Early on Sunday morning as the plane eased through the clouds and good old patchy-green England was spreading beneath me, I tried to crystallise the various poetic and philosophical thoughts that emerge when one is afforded a God’s-eye view of tiny sleeping towns and miniature cars and cows and so forth, so that I could share them with you. Fortunately I then remembered that you should never attempt to crystallise and share the various poetic and philosophical thoughts that emerge when one is afforded a God’s-eye view of tiny sleeping towns and miniature cars and cows and so forth. They are so terribly lame.
However, some hours earlier than that I was lying stretched on a bench at a Turkish airport, pondering the issue of class. (The benches at the airport are made of many curved wooden slats designed to look nice and to press uncomfortable horizontal stripes into the backs of passengers attempting to recline on them, so my sleepy ponderings were interspersed with dreams about prison bars and dead zebras.)
I was thinking about class because at the resort where Mrs Brit and I were enjoying a last lazy holiday for a good while as a sprog-free couple (as David correctly identified), a high proportion of our fellow guests were thirty and forty-something Britons sporting football shirts, shaven heads, big red beer bellies and copious tattoos. And that’s just the women, ho ho. The usual package holiday mix of Bristolians, Brummies, Glaswegians, Mancs, Scousers, Welsh and Cockneys, indistinguishable except by their accents and home strip. Buggies and brats and cider and cigarettes. The flag of St George or the Welsh Dragon on everything with the space to print it. The Sun (Mirror for the Scousers), kids with earrings, big dirty laughs, women on the karaoke belting out Mustang Sally. In other words, we are talking about what used to be called the British working class.
Except of course in the quantum flux the old tripartite system of English class division is now so hopelessly outdated that the term ‘working class’, with its images of Trade Unions and factory floors, is quaintly archaic. We are all Thatcher’s children, one way or another. The tattooed skinheads soaking up the bargain-priced Turkish sun are, what, plasterers, builders, plumbers, engineers, drivers? Armed forces too, naturally, but mostly contractors and small business-owners. They live in new houses on satellite estates and drive big family cars. They have exceptionally boozy barbecues whenever the weak English sun pokes its head out.
Yet I know lots of builders, plumbers, engineers, contractors and small-business owners - I play football and go on horrible stag nights with them – and very few of them have shaven heads and copious tattoos. So what we are talking about here is not a financial class, but a tribe.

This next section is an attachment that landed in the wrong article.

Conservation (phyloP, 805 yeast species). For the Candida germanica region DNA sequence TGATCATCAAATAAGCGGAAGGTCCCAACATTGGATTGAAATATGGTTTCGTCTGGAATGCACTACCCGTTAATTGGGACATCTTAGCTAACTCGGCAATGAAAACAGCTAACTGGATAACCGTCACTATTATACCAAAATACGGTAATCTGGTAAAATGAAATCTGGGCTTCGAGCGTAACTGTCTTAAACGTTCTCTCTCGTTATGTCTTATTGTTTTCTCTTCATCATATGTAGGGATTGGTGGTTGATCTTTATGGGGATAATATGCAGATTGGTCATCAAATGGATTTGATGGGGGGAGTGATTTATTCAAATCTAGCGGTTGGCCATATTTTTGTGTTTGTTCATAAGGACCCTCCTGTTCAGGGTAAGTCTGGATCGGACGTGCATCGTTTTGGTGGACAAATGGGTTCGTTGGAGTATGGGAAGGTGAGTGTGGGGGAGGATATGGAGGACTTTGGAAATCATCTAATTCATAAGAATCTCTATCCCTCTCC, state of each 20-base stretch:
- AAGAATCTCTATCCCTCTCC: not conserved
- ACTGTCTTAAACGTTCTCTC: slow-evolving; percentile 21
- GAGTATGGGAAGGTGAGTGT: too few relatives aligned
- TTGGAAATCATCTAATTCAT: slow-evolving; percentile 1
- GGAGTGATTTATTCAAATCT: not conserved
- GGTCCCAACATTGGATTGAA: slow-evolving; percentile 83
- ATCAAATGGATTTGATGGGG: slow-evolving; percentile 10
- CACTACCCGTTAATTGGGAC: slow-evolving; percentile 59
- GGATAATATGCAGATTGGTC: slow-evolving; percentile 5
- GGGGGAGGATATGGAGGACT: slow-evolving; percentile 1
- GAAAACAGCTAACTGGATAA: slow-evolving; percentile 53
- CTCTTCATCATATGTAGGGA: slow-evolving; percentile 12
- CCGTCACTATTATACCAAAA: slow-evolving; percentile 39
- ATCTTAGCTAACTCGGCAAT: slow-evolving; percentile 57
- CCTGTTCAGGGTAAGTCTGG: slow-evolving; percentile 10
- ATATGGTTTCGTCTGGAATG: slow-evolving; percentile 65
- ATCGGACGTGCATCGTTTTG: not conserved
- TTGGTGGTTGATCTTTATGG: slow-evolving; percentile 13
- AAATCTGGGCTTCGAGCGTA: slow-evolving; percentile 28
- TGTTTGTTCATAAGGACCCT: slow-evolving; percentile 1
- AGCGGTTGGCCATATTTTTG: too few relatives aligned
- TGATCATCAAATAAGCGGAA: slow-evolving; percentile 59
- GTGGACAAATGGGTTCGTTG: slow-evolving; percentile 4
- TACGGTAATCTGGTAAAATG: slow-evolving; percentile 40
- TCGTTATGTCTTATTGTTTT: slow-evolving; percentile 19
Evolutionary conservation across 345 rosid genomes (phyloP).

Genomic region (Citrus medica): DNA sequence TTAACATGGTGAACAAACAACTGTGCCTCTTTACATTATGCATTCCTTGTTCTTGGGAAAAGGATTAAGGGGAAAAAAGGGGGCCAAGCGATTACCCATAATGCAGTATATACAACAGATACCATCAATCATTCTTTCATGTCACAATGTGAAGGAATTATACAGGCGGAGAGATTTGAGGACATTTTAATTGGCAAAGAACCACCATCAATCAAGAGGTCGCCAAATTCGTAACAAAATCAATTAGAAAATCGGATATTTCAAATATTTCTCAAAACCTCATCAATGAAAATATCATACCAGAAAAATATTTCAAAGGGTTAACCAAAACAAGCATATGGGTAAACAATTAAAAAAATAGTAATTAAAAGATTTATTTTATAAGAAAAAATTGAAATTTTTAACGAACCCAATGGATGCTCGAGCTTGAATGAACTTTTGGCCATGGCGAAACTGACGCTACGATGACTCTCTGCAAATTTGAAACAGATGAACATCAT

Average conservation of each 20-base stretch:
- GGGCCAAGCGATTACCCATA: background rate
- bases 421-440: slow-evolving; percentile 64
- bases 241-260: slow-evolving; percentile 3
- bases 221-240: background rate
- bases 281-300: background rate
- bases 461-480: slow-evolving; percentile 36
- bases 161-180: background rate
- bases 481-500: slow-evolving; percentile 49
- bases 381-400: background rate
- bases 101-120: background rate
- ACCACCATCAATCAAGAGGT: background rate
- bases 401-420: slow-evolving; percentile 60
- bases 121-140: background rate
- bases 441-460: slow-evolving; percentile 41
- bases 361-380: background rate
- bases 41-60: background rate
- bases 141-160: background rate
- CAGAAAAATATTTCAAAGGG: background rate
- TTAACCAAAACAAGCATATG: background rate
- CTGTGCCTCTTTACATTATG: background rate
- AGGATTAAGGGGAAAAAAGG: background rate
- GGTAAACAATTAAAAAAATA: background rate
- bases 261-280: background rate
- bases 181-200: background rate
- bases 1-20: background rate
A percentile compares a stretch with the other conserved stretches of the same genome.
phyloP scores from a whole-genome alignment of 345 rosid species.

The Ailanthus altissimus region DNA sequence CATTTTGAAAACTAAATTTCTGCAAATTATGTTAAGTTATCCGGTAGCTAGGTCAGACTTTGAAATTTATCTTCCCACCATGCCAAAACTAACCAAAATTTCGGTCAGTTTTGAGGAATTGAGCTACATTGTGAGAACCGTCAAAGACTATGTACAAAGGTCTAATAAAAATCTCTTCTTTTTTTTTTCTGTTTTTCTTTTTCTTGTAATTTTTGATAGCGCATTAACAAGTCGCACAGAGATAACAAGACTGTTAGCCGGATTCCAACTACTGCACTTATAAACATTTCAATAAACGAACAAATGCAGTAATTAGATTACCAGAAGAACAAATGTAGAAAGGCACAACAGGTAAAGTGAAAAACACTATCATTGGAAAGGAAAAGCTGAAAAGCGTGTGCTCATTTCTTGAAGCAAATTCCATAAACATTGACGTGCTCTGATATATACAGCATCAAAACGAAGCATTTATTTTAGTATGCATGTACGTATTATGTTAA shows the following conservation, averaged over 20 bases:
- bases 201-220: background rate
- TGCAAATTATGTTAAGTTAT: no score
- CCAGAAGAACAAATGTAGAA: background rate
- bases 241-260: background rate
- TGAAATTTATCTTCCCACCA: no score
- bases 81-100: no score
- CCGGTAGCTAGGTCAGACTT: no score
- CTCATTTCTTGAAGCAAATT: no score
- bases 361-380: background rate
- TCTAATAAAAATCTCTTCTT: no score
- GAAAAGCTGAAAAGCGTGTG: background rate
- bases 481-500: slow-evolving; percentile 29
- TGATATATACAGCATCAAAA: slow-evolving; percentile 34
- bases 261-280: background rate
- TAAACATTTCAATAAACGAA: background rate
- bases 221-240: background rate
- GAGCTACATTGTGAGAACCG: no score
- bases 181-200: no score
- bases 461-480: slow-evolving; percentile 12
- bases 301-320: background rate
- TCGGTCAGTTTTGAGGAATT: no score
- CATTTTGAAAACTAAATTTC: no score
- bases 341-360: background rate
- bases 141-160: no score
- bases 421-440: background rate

Tattoos across the back and shoulders look aggressive and thuggish but look closer and nine times out ten they’re the names of the thug’s children writ in some poncey script, a la Beckham. The ferociously patriotic but aspirational David Beckham is, I guess, the hero of this tribe. Other heroes include Ricky Hatton, Del Boy, Jordan, Cheryl Cole and though overwhelmingly white, the Tribe is not racist so throw in Ian Wright for the Cockneys and Amir Kahn for the Mancs. (Interesting that of all Beckham’s many iconic haircuts, the skinhead is the easiest to achieve for the average middle-aged bloke, so perhaps that too owes as much to him as to squaddies and 80s gangs.)
I’ve never gone in for tribes but I’m easy about it. The tribe that really hates the Beckham Tribe is the Educated Left. We’re all Thatcher’s children, but the irony is that we’re all also children of centre-left politics. Aspiration is only one half of it; the other is the many victories won on behalf of workers: minimum wage, health and safety, working time etc. For the Educated Left, it must be very frustrating to wait so long for the working class to stage a Marxist revolution and seize power, only to realise that the working class was quite happy to go on package holidays, audition for The X Factor, watch football, read Jade’s autobiography and, where appropriate, vote Tory.
So perhaps the Beckham Tribe is the key to explaining why the Left has so lost its moral compass in recent years (as detailed in Nick Cohen’s excellent book What’s Left?). The lowest British class, the baseball-capped chavs stalking hopelessly around no-go housing estates in ever-accelerating generations of welfare-dependence and despair, is of no interest to the Left, whose half-arsed solution to the cultural gulf created by benefits and wealth redistribution is merely to demand more benefits and wealth redistribution. And it can’t be bothered to address domestic issues because it has turned its attention to Palestinians and Islamic fascists and anything else going so long as it is anti-American. The Beckham Tribe dons uniform and fights racist, anti-Semitic, misogynistic terrorists in Afghanistan and Iraq, and the Educated Left, because it hates the Beckham Tribe, especially when it teams up with America, opposes it and screams Not in My Name.
Well maybe that's part of the story, I don’t know. I was just musing in between dreams about dead zebras. But I do know that nobody seems to have a good grasp on what the British class system is or means any more, and that a tribal categorisation would make more sense. Perhaps we should just split Britain up along supermarket lines. The Beckham Tribe is Asda but the key vote would be the Tesco Mum. Leaders could be chosen by a simple meritocracy: the person with the most Nectar points wins.